Why The Negative Reviews Are Wrong

    I have read all of the negative reviews here and they all seem to make the same complaints: it isn't comprehensive enough, it doesn't cover everything, it doesn't say everything that could be said, the layout is confusing etc etc etc

    What all these critics seemed to miss is that the book is called 'Chess FOR DUMMIES', it is not intended to be comprehensive, or even close to it, it is intended to teach you that basic terminology and introduce the basic ideas, and then direct the more serious student towards more mature resources, which it does, in Appendix B.

    The book introduces one to the basic rules of chess, including the more obscure rules which are unknown to most beginners, such as 'en passant', it introduces one to the history of chess, it introduces one to the basic principles of chess, the opening, the middlegame, and the endgame, it introduces one to some very basic terminology, it tells one where to find the best chess web sites and places to find an opponent, and it has a good glossary of basic terms, it introduces one to basic chess notation, and introduces famous players and games, and offers encouragement to beginning by assuring them that the idea that one needs to be a 'supergenius' to play good chess is a total myth, that chess does not require exceptional intelligence. And in addition to all of this, it is very easy to read and understand.

    Exactly what more can one expect from book called 'Chess for Dummies'?

    Now, the complaint 'it doesn't go into depth describing the openings, sometimes offering only the first 3 moves'.

    The person making this complaint apparently missed the 'for dummies' part of the title.

    I am at a near total loss to understand how an in depth exploration of various openings, beyond the first 3-4 moves, is helpful to a beginner.

    The fact of the matter is that most people, in the real world, who are not chess experts, do not play according to whatever theory or model you might have in mind.

    Knowing what the first 30 book line moves for the Sicilian defense are will not help most beginners because most of the opponents they face will not make the moves the opening theory expects them to make. And cluttering up the book by considering umpteen variations does not exactly help matters.

    The only people likely to play an opening down to the first 10,20,30 moves are experts, and if you one is beginner, than one shouldn't be playing against experts anyway because one will not learn anything. A beginner should be playing against other beginners. The way to learn how to play better chess is playing against opponents with a similar skill level.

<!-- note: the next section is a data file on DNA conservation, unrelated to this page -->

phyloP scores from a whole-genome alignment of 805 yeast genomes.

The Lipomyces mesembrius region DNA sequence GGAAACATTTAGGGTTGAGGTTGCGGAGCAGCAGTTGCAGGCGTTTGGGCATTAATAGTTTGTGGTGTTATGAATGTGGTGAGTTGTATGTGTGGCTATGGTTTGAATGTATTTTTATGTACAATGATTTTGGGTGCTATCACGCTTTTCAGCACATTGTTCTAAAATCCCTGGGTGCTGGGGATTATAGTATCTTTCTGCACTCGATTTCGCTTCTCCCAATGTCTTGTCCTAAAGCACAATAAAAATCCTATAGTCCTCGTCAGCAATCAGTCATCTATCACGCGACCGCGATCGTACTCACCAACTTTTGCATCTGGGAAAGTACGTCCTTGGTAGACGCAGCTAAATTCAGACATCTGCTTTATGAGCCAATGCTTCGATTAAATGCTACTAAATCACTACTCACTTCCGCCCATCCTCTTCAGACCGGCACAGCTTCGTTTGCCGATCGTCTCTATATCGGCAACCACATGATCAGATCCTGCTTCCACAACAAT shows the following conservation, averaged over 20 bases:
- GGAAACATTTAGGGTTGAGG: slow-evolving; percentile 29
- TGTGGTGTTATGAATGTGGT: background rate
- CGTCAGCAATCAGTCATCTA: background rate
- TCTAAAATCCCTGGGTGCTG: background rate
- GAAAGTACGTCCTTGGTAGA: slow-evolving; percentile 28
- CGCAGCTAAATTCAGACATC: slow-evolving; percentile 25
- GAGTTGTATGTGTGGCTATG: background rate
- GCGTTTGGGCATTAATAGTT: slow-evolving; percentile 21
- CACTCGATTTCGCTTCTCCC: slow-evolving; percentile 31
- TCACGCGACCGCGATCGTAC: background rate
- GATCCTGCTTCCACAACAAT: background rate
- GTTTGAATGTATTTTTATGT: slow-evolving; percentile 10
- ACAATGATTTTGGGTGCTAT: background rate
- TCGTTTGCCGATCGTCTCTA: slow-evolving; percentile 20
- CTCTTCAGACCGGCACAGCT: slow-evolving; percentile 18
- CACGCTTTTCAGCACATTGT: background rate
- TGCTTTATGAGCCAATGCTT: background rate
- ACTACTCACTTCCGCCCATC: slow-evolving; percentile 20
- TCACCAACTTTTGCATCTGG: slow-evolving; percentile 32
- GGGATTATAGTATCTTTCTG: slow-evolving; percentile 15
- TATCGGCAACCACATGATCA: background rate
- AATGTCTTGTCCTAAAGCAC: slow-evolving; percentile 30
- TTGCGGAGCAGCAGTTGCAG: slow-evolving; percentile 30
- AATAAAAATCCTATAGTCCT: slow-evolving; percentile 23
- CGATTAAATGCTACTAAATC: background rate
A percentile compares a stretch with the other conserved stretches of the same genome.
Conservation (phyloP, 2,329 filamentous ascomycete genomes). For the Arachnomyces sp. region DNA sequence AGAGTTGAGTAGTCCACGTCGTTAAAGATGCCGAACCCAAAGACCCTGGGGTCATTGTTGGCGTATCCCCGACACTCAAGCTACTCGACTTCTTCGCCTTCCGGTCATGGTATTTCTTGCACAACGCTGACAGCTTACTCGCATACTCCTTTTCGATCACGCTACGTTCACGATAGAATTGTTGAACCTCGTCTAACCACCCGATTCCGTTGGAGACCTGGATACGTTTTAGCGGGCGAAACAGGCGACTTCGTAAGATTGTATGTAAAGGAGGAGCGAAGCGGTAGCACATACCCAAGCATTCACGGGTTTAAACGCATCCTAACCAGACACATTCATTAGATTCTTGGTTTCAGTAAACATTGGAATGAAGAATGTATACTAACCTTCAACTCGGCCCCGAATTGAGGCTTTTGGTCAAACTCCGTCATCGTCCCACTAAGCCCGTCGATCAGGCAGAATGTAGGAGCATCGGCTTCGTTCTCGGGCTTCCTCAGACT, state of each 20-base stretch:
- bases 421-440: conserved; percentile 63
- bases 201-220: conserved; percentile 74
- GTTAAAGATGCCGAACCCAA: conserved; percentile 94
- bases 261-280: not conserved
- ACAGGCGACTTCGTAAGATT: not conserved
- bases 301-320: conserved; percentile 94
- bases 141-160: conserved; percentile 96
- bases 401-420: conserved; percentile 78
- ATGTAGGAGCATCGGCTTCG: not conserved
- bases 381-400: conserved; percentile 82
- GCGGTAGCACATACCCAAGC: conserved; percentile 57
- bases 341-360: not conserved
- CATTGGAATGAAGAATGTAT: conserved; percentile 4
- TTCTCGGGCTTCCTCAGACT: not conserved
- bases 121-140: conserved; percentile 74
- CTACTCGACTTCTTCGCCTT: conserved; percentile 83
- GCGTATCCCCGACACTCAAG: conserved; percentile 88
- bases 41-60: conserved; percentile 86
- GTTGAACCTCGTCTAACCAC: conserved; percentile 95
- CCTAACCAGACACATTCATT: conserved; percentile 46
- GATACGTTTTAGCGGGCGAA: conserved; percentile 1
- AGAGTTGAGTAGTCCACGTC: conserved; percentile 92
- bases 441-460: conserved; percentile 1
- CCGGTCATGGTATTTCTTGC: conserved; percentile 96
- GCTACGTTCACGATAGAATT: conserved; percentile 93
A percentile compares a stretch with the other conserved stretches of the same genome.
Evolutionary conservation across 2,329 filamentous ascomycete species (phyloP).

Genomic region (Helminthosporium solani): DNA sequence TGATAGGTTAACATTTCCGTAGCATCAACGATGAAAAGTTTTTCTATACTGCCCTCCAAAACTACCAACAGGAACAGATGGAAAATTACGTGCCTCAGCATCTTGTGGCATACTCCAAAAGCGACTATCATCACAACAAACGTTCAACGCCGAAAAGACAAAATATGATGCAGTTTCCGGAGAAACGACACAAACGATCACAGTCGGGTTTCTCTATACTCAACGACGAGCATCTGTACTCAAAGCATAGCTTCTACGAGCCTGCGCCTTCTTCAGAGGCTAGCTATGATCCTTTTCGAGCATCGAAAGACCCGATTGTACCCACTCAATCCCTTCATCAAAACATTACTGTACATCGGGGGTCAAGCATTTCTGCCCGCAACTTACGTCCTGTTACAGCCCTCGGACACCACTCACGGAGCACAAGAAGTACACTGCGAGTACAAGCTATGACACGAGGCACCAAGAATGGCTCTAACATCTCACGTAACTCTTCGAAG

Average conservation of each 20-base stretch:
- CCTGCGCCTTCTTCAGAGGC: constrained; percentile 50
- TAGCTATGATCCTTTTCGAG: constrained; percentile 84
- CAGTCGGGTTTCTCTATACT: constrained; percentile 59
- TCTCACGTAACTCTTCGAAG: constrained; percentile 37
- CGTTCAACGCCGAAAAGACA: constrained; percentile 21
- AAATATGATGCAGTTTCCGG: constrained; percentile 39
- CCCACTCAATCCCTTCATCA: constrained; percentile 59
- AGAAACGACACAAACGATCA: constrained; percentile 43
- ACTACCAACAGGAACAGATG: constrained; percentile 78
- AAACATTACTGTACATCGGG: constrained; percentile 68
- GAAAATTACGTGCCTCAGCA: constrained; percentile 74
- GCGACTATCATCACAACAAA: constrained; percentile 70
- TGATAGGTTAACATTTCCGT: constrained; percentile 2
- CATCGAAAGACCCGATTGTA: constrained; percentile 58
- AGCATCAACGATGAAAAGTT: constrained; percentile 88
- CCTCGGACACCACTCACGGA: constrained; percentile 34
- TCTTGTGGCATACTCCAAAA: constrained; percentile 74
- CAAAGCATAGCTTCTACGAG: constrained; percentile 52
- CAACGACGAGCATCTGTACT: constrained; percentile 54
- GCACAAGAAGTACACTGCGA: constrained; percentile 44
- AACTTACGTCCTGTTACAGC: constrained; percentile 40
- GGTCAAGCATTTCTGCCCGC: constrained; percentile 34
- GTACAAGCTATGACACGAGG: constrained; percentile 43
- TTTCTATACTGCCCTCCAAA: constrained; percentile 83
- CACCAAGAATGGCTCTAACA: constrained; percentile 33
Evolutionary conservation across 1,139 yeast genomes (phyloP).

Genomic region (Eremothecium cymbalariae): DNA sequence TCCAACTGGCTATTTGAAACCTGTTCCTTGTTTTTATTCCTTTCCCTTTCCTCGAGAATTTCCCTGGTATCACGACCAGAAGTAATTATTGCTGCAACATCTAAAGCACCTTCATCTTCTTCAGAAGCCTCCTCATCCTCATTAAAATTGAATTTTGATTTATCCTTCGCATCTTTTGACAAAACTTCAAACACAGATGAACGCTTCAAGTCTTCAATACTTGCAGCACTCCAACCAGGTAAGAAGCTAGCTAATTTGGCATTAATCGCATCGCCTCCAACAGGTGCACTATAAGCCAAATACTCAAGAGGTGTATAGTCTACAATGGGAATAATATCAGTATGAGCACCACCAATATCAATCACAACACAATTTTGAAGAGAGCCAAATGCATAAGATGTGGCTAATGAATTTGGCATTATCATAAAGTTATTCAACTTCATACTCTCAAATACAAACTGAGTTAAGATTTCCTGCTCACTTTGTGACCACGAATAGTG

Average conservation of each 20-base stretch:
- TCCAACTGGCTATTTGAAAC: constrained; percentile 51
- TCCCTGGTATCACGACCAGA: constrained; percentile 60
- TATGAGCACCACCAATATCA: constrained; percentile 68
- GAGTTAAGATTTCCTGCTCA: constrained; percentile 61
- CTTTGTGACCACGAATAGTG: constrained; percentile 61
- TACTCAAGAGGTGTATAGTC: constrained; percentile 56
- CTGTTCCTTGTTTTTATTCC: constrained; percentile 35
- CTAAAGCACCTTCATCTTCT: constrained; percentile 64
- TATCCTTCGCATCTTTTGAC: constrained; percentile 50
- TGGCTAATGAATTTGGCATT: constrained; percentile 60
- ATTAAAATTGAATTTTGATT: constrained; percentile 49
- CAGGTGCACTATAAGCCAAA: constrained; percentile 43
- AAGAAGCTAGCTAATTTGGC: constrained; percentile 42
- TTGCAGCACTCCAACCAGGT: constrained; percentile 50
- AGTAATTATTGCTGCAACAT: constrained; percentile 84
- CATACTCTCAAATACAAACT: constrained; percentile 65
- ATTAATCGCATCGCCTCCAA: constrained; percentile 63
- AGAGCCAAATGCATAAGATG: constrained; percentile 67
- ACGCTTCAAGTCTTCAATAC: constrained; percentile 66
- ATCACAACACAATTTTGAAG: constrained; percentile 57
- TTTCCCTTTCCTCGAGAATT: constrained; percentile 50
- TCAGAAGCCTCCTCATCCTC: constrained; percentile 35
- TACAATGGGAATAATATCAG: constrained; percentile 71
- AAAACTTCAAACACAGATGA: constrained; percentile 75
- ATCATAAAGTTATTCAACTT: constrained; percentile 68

Much better than listing all of the 10,20,30 book moves for every opening is to introduce the first few moves of some of the more popular openings, introduce the basic principles of openings so that beginners will know what they are supposed to be accomplishing in the opening, introduce the basic terminology, and then direct the readers elsewhere for more information.

    And what do you know, that is precisely what this book does.

    So the complaint that the book 'doesn't go into much depth about various openings' is just silly.

    This is a very good basic introduction to chess, the complaint that it not comprehensive is ridiculous. It is not intended to be comprehensive, it's for dummies.

    5 out of 5 people found this review helpful.

    Was this review helpful? Yes  No   Report this review
  • Anonymous

    Posted February 15, 2004

    A Good beginners guide

    The sectons on the Middlegame and Endgame are especially good

    Was this review helpful? Yes  No   Report this review
  • Anonymous

    Posted October 30, 2001

    Good introductory text!

    This book is fine for getting started in chess. The hardest gap to cross is the one from total novice who is unsure of the rules into the realm of chessplayer. This book gets you there rather handily. And once you've learned the rules, the basics, the notation, etc., it has some nice intros to more advanced ideas. The 'chess professional' (*guffaw*) who rated this one star, and then proceeded to compare this book to Aron Nimzovich's 'My System' (among others), can be safely ignored. If you are looking for a book to hone your middle game into a razor's edge, or to bone up on an obscure line in the Symmetrical English, this is -obviously- not the book for you. After all, it is called 'Chess for Dummies'.

    Was this review helpful? Yes  No   Report this review
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    Posted February 18, 2011

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    Posted December 6, 2009

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    Posted March 5, 2011

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    Posted March 14, 2011

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    Posted April 24, 2011